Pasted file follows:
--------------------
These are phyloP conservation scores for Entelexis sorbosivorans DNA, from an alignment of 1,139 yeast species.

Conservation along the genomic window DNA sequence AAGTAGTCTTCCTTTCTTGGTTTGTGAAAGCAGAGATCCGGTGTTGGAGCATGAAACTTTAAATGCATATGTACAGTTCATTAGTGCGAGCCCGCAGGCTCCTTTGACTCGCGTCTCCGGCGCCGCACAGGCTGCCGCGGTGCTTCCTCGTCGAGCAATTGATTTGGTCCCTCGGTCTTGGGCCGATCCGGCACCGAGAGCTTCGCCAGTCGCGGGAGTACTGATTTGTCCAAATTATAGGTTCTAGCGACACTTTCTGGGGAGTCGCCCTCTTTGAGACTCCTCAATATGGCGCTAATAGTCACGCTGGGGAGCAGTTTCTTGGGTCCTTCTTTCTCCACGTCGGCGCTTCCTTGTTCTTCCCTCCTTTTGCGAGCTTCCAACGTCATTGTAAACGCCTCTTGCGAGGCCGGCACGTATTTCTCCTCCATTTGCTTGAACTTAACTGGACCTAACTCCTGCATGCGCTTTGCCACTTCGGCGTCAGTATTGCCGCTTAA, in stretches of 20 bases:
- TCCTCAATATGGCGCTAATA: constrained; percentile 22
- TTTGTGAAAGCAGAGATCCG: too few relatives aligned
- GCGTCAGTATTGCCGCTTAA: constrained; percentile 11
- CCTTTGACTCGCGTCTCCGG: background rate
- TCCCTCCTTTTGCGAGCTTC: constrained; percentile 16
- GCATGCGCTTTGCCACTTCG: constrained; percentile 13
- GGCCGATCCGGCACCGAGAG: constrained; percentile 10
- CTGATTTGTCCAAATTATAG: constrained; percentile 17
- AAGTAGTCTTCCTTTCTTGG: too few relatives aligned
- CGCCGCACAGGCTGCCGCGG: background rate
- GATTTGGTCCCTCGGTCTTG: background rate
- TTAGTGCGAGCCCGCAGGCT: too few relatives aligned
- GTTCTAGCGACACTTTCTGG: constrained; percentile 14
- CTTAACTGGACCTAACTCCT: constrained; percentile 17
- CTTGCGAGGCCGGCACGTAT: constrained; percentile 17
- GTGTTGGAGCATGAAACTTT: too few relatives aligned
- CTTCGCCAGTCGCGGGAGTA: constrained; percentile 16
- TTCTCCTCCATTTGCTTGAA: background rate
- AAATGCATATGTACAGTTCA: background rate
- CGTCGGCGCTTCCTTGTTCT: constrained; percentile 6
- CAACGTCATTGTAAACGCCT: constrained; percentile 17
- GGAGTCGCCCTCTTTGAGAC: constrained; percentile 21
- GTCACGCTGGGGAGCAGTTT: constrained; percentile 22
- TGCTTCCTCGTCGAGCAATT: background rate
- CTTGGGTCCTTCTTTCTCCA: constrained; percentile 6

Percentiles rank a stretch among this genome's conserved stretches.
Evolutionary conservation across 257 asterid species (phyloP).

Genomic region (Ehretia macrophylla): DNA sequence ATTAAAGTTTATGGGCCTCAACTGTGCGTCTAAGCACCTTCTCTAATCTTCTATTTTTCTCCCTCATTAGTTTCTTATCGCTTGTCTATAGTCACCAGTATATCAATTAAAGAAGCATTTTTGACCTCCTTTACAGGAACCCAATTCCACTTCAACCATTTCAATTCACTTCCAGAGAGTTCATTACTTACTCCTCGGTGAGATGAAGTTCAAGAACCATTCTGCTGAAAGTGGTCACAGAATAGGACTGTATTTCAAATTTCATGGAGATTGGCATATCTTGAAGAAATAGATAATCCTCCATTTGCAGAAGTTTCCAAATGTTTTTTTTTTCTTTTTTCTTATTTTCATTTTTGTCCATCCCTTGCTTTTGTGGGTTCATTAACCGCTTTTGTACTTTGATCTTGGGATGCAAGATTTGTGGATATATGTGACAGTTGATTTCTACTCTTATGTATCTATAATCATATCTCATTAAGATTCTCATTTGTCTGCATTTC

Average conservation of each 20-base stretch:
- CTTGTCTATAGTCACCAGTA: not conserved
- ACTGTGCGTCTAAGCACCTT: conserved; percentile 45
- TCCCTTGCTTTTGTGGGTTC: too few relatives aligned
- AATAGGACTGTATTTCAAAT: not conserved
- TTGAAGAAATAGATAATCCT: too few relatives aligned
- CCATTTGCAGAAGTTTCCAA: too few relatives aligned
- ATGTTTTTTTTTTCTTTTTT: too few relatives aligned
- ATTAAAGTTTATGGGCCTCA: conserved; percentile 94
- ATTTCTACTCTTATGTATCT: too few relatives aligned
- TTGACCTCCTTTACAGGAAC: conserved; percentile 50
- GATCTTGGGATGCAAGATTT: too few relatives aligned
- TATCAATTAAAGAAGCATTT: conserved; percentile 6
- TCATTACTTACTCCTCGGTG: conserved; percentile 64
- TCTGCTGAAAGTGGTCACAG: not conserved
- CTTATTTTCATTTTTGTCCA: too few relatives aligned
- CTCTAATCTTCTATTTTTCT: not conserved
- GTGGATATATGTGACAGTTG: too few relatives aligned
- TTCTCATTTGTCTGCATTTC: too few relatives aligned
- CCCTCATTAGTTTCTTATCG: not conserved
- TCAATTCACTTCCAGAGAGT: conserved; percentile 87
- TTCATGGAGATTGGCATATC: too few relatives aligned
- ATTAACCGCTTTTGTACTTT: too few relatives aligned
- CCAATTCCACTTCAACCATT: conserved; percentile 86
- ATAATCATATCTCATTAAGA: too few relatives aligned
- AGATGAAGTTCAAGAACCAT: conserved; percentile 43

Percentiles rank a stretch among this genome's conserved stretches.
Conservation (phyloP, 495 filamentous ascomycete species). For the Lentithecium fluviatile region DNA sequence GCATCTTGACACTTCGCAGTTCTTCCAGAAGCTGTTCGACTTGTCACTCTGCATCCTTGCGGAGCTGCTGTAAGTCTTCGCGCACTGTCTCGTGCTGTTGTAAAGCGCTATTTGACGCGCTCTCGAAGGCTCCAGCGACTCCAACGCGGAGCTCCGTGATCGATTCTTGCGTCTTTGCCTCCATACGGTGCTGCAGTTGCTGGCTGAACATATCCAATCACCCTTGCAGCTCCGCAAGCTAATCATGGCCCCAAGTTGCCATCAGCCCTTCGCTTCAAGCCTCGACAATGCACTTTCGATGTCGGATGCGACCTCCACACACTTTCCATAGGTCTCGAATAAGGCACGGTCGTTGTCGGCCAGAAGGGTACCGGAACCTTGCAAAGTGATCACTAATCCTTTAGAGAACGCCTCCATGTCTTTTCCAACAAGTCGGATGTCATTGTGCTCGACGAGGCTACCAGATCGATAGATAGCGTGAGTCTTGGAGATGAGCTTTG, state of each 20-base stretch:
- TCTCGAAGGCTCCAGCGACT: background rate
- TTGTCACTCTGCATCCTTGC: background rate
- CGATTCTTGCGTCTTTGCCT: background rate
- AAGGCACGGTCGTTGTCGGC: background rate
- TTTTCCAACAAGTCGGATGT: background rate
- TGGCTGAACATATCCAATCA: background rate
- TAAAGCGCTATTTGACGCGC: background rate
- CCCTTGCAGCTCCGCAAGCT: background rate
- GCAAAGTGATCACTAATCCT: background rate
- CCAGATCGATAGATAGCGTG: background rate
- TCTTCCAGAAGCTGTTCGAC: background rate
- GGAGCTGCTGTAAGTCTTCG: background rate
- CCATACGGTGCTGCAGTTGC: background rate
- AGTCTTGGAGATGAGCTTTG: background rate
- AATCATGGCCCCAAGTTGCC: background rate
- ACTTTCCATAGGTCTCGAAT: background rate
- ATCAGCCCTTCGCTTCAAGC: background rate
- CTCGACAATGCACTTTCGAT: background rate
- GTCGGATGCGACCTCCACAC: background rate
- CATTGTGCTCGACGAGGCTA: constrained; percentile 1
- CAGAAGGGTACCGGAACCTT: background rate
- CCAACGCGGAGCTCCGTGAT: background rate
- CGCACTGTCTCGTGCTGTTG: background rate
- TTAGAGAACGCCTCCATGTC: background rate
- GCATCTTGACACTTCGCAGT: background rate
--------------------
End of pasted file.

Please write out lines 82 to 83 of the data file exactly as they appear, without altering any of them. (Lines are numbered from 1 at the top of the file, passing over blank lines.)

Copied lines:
- TTAGAGAACGCCTCCATGTC: background rate
- GCATCTTGACACTTCGCAGT: background rate